Jack Kerouac’s haiku

Who knew that Kerouac was a fan of haiku?:
“Think haiku, and most Americans who know the poetic form automatically think “17.” That’s the number of syllables the Japanese masters used to create their brief, scintillating visions of seasonal life. But Americans who know the form a little bit better might also think “Kerouac.” Jack Kerouac, the poet of inordinate prose, was also a master of haiku, and a master, as always, at deformalizing the formalities of any genre. “Haiku, shmaiku,” Kerouac wrote, in a verse that ended, “I can’t/understand the intention/of reality.” He called haiku “pops,” which he defined as “short 3-line pomes.” In Kerouac’s haiku, now gathered in “Book of Haikus,” edited by Regina Weinreich, 17 vanishes as a requirement.” Read on.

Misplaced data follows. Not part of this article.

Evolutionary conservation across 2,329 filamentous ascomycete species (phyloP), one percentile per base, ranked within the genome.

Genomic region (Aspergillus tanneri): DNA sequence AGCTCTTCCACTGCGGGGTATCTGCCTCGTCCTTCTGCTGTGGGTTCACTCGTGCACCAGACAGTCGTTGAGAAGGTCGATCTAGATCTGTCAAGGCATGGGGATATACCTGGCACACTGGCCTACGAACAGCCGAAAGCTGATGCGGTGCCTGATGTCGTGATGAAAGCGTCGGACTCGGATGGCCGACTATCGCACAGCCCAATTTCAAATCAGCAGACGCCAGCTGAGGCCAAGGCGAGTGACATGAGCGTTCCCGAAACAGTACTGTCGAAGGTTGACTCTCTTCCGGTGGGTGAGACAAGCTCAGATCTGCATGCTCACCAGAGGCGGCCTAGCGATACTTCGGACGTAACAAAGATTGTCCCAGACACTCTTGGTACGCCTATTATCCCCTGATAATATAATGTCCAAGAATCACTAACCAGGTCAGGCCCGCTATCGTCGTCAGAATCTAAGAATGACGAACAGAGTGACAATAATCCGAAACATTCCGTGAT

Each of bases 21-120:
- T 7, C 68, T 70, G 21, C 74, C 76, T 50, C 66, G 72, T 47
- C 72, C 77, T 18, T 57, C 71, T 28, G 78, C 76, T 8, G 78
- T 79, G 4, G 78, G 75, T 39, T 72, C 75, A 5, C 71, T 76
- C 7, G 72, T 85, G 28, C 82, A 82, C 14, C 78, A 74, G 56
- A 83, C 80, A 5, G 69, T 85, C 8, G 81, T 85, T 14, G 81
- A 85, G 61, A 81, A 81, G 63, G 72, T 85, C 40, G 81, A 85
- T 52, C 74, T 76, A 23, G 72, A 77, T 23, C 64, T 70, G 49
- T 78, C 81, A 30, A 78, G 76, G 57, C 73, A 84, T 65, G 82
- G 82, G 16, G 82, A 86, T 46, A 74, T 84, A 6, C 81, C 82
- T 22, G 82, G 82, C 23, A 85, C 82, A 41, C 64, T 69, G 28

One Response to “Jack Kerouac’s haiku”

  1. Jonathan Edelstein Says:

    A good deal of serious English haiku is in 11-syllable format; the English language apparently carries more information per syllable than Japanese. There’s an interesting article about the stylistics of English haiku here, and the Asahi Haikuist Network publishes English poetry (mostly in 11-syllable form) on a regular basis. Most of my own efforts aren’t worth mentioning, but I hold out the hope of getting into Asahi one day.

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